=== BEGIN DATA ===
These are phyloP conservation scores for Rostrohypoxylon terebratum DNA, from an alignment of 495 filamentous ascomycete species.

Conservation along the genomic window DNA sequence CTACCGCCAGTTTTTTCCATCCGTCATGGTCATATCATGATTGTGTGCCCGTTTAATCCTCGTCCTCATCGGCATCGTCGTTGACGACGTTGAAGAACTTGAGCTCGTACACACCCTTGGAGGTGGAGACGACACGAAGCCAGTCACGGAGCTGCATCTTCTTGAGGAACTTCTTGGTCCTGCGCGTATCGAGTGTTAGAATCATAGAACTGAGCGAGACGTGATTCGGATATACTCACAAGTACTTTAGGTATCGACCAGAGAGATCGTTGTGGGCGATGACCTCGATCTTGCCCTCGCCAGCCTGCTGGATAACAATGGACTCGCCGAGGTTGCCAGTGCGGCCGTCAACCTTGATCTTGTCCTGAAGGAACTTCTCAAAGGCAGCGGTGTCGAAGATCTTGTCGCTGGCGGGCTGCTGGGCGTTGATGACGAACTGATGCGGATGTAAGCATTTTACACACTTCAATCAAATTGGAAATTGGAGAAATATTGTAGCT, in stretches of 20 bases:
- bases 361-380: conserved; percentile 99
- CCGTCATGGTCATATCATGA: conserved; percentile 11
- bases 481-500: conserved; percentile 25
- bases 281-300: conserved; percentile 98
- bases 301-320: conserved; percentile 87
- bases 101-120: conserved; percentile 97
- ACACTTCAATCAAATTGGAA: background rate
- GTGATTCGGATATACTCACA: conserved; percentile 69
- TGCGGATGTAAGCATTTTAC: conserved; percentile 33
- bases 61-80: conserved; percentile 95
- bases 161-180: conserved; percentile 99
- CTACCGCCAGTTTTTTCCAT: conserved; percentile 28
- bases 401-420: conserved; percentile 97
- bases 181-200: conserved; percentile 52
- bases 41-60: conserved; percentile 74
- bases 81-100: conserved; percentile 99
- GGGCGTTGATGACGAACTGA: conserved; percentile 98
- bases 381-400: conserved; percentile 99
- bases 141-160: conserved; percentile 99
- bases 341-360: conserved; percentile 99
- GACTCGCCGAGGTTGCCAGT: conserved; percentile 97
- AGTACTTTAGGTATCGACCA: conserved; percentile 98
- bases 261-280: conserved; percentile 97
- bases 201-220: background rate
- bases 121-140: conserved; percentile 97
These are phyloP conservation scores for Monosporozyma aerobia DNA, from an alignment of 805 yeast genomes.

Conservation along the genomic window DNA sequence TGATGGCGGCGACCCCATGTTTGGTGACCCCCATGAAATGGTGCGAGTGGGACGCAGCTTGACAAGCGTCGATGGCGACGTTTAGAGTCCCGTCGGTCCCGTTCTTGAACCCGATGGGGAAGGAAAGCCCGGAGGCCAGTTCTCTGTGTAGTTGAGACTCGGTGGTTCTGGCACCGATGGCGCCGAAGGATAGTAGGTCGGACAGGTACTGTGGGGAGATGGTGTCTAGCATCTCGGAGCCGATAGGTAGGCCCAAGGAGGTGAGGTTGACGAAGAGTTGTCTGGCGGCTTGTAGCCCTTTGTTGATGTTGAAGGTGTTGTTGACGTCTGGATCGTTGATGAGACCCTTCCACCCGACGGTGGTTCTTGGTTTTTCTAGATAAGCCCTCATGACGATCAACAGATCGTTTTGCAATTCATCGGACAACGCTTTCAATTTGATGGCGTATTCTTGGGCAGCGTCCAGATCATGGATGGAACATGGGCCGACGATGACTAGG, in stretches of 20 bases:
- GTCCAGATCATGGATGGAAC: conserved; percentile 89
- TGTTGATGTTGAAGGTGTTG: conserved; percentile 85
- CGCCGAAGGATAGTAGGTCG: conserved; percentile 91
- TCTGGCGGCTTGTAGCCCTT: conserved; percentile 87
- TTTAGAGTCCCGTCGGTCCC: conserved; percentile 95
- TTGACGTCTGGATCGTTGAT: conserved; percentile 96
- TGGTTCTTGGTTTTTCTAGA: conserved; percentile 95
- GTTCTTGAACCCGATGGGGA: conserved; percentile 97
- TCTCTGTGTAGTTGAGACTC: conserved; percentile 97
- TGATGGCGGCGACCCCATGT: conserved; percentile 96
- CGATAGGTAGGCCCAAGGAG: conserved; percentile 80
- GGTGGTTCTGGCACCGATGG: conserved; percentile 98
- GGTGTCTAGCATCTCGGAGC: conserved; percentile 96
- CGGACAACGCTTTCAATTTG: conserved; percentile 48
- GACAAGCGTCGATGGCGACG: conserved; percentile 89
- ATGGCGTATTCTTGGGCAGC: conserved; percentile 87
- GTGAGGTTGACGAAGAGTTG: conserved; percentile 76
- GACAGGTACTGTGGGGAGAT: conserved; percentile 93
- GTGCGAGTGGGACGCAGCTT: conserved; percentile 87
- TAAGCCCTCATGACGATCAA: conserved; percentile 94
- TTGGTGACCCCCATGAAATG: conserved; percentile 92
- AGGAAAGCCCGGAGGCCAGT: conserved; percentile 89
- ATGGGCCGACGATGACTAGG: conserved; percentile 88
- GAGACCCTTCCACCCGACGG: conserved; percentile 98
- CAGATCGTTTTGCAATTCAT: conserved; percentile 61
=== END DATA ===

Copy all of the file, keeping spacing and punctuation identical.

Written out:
These are phyloP conservation scores for Rostrohypoxylon terebratum DNA, from an alignment of 495 filamentous ascomycete species.

Conservation along the genomic window DNA sequence CTACCGCCAGTTTTTTCCATCCGTCATGGTCATATCATGATTGTGTGCCCGTTTAATCCTCGTCCTCATCGGCATCGTCGTTGACGACGTTGAAGAACTTGAGCTCGTACACACCCTTGGAGGTGGAGACGACACGAAGCCAGTCACGGAGCTGCATCTTCTTGAGGAACTTCTTGGTCCTGCGCGTATCGAGTGTTAGAATCATAGAACTGAGCGAGACGTGATTCGGATATACTCACAAGTACTTTAGGTATCGACCAGAGAGATCGTTGTGGGCGATGACCTCGATCTTGCCCTCGCCAGCCTGCTGGATAACAATGGACTCGCCGAGGTTGCCAGTGCGGCCGTCAACCTTGATCTTGTCCTGAAGGAACTTCTCAAAGGCAGCGGTGTCGAAGATCTTGTCGCTGGCGGGCTGCTGGGCGTTGATGACGAACTGATGCGGATGTAAGCATTTTACACACTTCAATCAAATTGGAAATTGGAGAAATATTGTAGCT, in stretches of 20 bases:
- bases 361-380: conserved; percentile 99
- CCGTCATGGTCATATCATGA: conserved; percentile 11
- bases 481-500: conserved; percentile 25
- bases 281-300: conserved; percentile 98
- bases 301-320: conserved; percentile 87
- bases 101-120: conserved; percentile 97
- ACACTTCAATCAAATTGGAA: background rate
- GTGATTCGGATATACTCACA: conserved; percentile 69
- TGCGGATGTAAGCATTTTAC: conserved; percentile 33
- bases 61-80: conserved; percentile 95
- bases 161-180: conserved; percentile 99
- CTACCGCCAGTTTTTTCCAT: conserved; percentile 28
- bases 401-420: conserved; percentile 97
- bases 181-200: conserved; percentile 52
- bases 41-60: conserved; percentile 74
- bases 81-100: conserved; percentile 99
- GGGCGTTGATGACGAACTGA: conserved; percentile 98
- bases 381-400: conserved; percentile 99
- bases 141-160: conserved; percentile 99
- bases 341-360: conserved; percentile 99
- GACTCGCCGAGGTTGCCAGT: conserved; percentile 97
- AGTACTTTAGGTATCGACCA: conserved; percentile 98
- bases 261-280: conserved; percentile 97
- bases 201-220: background rate
- bases 121-140: conserved; percentile 97
These are phyloP conservation scores for Monosporozyma aerobia DNA, from an alignment of 805 yeast genomes.

Conservation along the genomic window DNA sequence TGATGGCGGCGACCCCATGTTTGGTGACCCCCATGAAATGGTGCGAGTGGGACGCAGCTTGACAAGCGTCGATGGCGACGTTTAGAGTCCCGTCGGTCCCGTTCTTGAACCCGATGGGGAAGGAAAGCCCGGAGGCCAGTTCTCTGTGTAGTTGAGACTCGGTGGTTCTGGCACCGATGGCGCCGAAGGATAGTAGGTCGGACAGGTACTGTGGGGAGATGGTGTCTAGCATCTCGGAGCCGATAGGTAGGCCCAAGGAGGTGAGGTTGACGAAGAGTTGTCTGGCGGCTTGTAGCCCTTTGTTGATGTTGAAGGTGTTGTTGACGTCTGGATCGTTGATGAGACCCTTCCACCCGACGGTGGTTCTTGGTTTTTCTAGATAAGCCCTCATGACGATCAACAGATCGTTTTGCAATTCATCGGACAACGCTTTCAATTTGATGGCGTATTCTTGGGCAGCGTCCAGATCATGGATGGAACATGGGCCGACGATGACTAGG, in stretches of 20 bases:
- GTCCAGATCATGGATGGAAC: conserved; percentile 89
- TGTTGATGTTGAAGGTGTTG: conserved; percentile 85
- CGCCGAAGGATAGTAGGTCG: conserved; percentile 91
- TCTGGCGGCTTGTAGCCCTT: conserved; percentile 87
- TTTAGAGTCCCGTCGGTCCC: conserved; percentile 95
- TTGACGTCTGGATCGTTGAT: conserved; percentile 96
- TGGTTCTTGGTTTTTCTAGA: conserved; percentile 95
- GTTCTTGAACCCGATGGGGA: conserved; percentile 97
- TCTCTGTGTAGTTGAGACTC: conserved; percentile 97
- TGATGGCGGCGACCCCATGT: conserved; percentile 96
- CGATAGGTAGGCCCAAGGAG: conserved; percentile 80
- GGTGGTTCTGGCACCGATGG: conserved; percentile 98
- GGTGTCTAGCATCTCGGAGC: conserved; percentile 96
- CGGACAACGCTTTCAATTTG: conserved; percentile 48
- GACAAGCGTCGATGGCGACG: conserved; percentile 89
- ATGGCGTATTCTTGGGCAGC: conserved; percentile 87
- GTGAGGTTGACGAAGAGTTG: conserved; percentile 76
- GACAGGTACTGTGGGGAGAT: conserved; percentile 93
- GTGCGAGTGGGACGCAGCTT: conserved; percentile 87
- TAAGCCCTCATGACGATCAA: conserved; percentile 94
- TTGGTGACCCCCATGAAATG: conserved; percentile 92
- AGGAAAGCCCGGAGGCCAGT: conserved; percentile 89
- ATGGGCCGACGATGACTAGG: conserved; percentile 88
- GAGACCCTTCCACCCGACGG: conserved; percentile 98
- CAGATCGTTTTGCAATTCAT: conserved; percentile 61